11. BB says

    What happens to solo 401K if in future you get an employee and the employee does not want to participate in 401K? Are you prevented that year from making a contribution or does the plan need to be changed/terminated?

    • Harry Sit says

      If the employee isn’t eligible (part-time working less than 1,000 hours a year), you can keep the plan. Otherwise the plan has to be changed or terminated.

  12. Victor says

    Hi! I would appreciate your insight in the following situation: If I am participating in Company A’s 401k+Profit sharing plan and max out $52k in total; at the same time open a self-employed 401k plan for a separate and unrelated consulting business, which will not allow me to defer any salary (since it’s been deferred by Company A’s 401k plan)….can I still make non-elective EMPLOYER contribution to the plan to the allowed max of $52k on this self-employed 401k plan?

    Thank you in advance!

    • Victor says

      Thank you so much for your feedback!! I went thru your page on Solo 401k and saw your spreadsheet, awesome job!! I appreciate you sharing your knowledge on these issues.

      On an unrelated note……how do you feel about a Cash Balance Plan with 401k PS? Do you feel the fees (not so nomimal at first glance in most cases) are worth the trouble? I would be interested in picking your brain on this subject if you don’t mind 🙂

      Thanks again!

    • Harry Sit says

      I don’t know enough about it. I only know my level of self-employment income doesn’t justify it. Something along the line of Schwab’s Personal Defined Benefit Plan can make sense (Schwab’s rule of thumb is age 50 with $250k in income). If you are in that territory it’s worth talking to the professionals.

  13. Mary says

    Thanks for sharing! My husband and I own a LLC (no other participants). He is an independent Contractor. I have a full time job with company A and max out my 401 k at my company A acc. (17,500). 20% of our LLC net income would be 30,000. Can I tuckaway pretax 30,000 into my solo 401k with our LLC?

    • Harry Sit says

      First divide up the income from the LLC between the two of you (if LLC is taxed as sole proprietor) or set the salary from the LLC (if it’s taxed as S-Corp). Then use my spreadsheet to calculate how much each person can contribute and receive contribution from the LLC. Enter the numbers for each person separately. Also note there are two tabs, one for sole proprietor and another for S-Corp. See Solo 401k For Part-Time Self-Employment.

  14. Jan says

    Can you tell me where on the tax return to report the Individual 401 K contributions?
    1. The employee 23,000 if traditional (I’m not doing this but am curious)
    2. the employee 23, 000 if ROTH ( I am doing this and assume it does not show up on tax return)
    3. The employer 20/25% (I believe this must be traditional) ) ( I believe this is form 1040, line 28)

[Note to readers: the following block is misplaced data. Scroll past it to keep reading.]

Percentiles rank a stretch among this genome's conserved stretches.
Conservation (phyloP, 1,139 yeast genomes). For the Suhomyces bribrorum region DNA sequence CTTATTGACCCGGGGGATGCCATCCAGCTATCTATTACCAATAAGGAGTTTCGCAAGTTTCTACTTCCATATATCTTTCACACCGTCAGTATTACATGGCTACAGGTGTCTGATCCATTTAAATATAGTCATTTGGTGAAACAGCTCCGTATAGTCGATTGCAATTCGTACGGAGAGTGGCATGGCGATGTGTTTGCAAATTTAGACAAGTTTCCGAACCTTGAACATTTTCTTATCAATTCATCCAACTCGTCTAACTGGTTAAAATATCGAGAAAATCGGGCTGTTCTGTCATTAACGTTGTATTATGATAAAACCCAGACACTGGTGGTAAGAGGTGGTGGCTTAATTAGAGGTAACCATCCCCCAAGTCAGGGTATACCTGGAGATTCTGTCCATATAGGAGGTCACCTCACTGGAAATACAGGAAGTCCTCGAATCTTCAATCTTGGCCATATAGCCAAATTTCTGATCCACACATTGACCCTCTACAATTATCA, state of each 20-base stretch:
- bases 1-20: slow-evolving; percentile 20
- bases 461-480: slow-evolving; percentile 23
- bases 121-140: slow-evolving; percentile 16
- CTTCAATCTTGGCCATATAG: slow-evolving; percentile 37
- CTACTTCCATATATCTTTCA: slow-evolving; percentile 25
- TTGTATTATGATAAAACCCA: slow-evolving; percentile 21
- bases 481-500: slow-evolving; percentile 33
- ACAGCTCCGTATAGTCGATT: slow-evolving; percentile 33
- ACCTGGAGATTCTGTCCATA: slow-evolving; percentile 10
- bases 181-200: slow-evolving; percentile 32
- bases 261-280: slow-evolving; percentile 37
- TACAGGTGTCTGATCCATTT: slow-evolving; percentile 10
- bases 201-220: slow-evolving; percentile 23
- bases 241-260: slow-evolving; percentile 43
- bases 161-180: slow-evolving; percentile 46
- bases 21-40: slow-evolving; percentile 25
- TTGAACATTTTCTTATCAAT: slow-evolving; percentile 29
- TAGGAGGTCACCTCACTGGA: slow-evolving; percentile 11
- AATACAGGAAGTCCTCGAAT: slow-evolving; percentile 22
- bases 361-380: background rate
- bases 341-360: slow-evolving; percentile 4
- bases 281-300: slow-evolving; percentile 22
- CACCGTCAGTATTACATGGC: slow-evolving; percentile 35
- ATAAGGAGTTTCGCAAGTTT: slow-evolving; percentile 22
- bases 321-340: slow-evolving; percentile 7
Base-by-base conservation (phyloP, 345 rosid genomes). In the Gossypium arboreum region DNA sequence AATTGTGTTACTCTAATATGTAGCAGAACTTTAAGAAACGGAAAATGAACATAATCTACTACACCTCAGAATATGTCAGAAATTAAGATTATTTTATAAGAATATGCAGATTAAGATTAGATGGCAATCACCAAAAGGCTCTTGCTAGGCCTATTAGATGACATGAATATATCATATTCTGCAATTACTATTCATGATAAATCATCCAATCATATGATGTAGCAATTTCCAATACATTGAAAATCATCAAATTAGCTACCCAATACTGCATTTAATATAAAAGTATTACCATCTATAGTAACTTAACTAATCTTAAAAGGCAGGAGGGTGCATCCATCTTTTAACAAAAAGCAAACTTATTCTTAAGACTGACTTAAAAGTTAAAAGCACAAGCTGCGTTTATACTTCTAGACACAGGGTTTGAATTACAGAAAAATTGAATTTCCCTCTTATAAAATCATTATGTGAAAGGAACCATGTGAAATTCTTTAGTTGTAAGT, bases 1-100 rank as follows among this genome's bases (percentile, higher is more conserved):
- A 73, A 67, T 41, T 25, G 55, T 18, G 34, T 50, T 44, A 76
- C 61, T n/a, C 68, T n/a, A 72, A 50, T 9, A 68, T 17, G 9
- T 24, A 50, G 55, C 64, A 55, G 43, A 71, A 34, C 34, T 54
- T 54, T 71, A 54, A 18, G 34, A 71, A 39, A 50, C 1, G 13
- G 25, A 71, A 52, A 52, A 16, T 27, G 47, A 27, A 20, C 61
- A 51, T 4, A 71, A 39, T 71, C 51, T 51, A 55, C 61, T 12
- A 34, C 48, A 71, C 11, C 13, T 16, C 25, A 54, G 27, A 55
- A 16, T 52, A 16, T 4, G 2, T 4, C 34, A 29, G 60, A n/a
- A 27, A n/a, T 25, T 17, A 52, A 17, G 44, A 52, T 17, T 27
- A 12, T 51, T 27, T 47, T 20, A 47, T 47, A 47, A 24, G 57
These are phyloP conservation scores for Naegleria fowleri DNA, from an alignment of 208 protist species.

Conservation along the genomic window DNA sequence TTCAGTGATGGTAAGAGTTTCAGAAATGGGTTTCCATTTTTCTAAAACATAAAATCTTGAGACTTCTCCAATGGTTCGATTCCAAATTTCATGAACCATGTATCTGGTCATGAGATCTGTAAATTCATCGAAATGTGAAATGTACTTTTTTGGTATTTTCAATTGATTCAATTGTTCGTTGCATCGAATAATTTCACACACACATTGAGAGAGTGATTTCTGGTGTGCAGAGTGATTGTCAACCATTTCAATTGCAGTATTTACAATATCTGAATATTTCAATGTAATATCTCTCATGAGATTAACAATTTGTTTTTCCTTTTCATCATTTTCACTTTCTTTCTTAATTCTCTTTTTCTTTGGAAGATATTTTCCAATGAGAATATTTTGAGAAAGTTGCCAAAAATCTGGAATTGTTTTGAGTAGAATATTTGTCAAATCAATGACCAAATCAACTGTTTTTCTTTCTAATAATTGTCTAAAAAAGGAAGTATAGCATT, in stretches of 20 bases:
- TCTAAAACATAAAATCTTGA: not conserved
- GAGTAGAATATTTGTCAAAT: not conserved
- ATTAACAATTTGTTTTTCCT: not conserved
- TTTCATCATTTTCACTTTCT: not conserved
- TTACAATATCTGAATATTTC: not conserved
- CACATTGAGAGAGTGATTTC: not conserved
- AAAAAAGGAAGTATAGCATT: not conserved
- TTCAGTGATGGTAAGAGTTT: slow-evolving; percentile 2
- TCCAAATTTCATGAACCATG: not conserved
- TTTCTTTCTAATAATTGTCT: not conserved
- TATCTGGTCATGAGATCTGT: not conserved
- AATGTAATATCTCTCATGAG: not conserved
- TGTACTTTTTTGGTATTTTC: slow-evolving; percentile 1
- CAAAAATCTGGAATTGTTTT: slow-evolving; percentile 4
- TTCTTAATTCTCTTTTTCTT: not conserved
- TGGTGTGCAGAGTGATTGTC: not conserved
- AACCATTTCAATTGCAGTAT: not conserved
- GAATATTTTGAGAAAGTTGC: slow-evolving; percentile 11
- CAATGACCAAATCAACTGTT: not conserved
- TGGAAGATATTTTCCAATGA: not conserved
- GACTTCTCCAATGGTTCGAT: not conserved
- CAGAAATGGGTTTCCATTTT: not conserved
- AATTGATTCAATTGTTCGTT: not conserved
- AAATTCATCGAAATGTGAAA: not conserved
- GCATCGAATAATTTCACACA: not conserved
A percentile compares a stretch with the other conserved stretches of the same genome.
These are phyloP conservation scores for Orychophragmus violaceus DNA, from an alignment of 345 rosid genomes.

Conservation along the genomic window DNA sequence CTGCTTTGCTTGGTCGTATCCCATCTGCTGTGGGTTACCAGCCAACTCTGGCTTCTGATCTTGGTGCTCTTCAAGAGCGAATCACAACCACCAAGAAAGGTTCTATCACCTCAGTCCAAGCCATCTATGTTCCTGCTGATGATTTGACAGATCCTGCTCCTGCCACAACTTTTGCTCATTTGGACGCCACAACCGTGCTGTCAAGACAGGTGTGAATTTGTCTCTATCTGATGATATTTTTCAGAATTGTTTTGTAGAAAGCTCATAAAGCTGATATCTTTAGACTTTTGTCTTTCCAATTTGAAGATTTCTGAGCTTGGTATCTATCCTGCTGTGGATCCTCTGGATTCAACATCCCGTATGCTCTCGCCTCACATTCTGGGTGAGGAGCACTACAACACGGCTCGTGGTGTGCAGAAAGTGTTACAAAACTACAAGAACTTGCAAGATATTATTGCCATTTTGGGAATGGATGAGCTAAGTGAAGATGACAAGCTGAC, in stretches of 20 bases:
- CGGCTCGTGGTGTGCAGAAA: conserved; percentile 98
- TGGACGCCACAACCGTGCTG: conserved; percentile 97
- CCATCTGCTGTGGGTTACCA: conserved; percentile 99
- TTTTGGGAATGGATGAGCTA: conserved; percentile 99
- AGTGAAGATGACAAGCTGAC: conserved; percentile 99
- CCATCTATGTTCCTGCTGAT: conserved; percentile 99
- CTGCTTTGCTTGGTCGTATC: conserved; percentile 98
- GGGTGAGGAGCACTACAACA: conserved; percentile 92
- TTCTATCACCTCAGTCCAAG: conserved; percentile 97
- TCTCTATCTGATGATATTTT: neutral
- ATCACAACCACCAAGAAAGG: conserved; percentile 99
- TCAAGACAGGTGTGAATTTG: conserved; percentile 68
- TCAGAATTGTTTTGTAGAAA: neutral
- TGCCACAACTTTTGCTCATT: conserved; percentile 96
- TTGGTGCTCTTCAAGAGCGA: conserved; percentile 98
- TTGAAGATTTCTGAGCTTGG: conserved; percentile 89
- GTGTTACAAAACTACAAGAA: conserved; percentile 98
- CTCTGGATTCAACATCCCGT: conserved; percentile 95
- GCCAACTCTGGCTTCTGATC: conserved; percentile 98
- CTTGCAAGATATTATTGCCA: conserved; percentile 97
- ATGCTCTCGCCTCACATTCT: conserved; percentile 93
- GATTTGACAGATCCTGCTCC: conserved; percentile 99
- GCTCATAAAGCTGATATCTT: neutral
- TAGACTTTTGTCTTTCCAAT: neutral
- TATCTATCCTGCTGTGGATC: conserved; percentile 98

Thank you so much. I have reviewed the IRS publications and many sources and don’t see a clear answer as “contributions” are often referred to without specifying which type.
    Really appreciate your help!

  15. james says

    Hi harry, Im a self employed proprietor with no employees. I recently etablished a solo 401k on dec 31 2014 with merill lynch so i have not made any contributions for 2014. My income for 2014 was 102,000. My question is can i make my max contributions for the 2014 tax year as both employee and employer still before april 2015 tax deadline?

    • Harry Sit says

      For employee contributions, you had to sign an agreement with yourself on or before 12/31/2014 to say how much you as the employee wanted to contribute to the solo 401k. You can make employer contribution before tax filing deadline.

  16. DaveKY says

    I am starting a new job as an independent contractor hoping to make $250-350k. If I open a Solo 401k, can I make the employer contributions ($18k) designated as Roth contribution, and the employee contributions traditional contributions? I see above that you said Fidelity doesn’t allow Roth contributions, do you know which fund managers do?

    • Harry Sit says

      Only the other way around. If the solo 401k provider allows (Vanguard does), you can make the employee contribution ($18k) as Roth and the employer contribution (20% sole prop or 25% of S-Corp salary) as Traditional.

    • Ryan says

      Thank you for this article! Can a solo practitioner contribute both their employee deferrals, as well as all profit sharing employer contributions into the Roth portion of the 401k, or would some portion (profit sharing) have to be put into the Traditional portion?

    • Harry Sit says

      Ryan – See the reply right above yours. Profit sharing employer contributions have to go in as pre-tax.